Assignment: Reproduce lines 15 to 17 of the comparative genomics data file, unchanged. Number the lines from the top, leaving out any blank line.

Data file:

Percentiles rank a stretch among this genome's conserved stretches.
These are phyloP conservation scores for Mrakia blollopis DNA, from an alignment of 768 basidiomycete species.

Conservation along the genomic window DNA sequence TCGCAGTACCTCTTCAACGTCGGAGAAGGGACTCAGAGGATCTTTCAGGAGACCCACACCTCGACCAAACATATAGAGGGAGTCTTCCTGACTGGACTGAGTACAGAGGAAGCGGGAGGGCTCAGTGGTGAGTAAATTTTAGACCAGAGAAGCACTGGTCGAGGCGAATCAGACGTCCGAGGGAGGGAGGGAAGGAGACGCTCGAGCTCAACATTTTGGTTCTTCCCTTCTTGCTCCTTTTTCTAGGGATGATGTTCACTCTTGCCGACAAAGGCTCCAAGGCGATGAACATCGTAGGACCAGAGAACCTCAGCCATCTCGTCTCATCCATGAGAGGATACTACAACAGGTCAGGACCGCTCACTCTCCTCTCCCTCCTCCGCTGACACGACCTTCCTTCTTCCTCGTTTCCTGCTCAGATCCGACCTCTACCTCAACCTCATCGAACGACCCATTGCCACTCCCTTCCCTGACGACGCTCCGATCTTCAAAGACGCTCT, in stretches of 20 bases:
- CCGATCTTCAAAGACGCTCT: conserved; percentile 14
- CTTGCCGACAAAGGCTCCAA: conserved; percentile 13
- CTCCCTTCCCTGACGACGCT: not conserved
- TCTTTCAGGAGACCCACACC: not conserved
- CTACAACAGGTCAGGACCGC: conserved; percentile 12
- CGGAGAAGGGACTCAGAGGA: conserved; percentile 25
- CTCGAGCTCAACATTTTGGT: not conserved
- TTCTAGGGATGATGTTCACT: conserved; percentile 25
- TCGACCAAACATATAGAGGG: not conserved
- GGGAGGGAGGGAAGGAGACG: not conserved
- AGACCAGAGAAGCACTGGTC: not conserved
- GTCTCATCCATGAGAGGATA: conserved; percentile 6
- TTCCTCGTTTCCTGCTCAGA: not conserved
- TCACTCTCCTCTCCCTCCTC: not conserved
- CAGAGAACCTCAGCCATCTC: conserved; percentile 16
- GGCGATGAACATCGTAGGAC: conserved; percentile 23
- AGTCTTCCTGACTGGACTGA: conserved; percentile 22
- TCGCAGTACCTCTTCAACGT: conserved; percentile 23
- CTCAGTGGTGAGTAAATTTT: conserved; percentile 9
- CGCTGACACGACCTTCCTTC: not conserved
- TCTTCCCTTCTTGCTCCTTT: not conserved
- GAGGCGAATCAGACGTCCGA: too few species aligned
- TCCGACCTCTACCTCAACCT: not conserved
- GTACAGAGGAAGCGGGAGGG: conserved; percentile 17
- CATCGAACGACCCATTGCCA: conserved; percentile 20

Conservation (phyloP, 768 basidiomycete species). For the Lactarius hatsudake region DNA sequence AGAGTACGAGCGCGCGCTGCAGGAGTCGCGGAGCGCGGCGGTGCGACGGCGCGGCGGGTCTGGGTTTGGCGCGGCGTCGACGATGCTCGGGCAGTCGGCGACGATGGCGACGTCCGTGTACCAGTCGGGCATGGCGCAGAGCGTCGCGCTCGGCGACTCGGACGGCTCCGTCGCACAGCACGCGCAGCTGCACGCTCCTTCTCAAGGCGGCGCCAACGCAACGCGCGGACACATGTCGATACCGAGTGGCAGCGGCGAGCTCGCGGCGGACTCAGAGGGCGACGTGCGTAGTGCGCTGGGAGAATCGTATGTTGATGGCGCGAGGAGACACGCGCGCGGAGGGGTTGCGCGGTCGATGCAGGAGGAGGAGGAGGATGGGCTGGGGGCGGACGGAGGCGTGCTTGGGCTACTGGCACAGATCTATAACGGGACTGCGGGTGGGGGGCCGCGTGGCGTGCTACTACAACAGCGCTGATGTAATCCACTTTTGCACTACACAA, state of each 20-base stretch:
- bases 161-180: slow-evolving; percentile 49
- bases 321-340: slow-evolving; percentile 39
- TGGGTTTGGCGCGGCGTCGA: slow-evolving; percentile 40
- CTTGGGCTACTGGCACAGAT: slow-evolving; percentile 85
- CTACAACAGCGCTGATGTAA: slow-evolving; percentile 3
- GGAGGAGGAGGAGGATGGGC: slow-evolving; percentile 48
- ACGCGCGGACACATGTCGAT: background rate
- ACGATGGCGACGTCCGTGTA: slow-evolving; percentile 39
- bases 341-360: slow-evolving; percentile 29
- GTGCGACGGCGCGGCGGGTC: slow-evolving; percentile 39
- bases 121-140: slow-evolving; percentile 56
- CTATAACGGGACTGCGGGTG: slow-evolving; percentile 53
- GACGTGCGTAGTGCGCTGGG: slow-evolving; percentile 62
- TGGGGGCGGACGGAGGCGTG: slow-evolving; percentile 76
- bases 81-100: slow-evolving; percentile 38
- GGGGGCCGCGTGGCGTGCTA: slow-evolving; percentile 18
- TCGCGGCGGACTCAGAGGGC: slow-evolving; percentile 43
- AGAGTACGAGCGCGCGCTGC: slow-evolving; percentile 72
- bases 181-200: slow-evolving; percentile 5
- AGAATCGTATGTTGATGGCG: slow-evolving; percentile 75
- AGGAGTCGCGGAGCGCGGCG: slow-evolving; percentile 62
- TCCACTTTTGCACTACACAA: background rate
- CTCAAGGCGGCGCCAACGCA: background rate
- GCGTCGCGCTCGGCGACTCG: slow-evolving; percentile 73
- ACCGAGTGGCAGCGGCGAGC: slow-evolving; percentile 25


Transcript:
- GTCTCATCCATGAGAGGATA: conserved; percentile 6
- TTCCTCGTTTCCTGCTCAGA: not conserved
- TCACTCTCCTCTCCCTCCTC: not conserved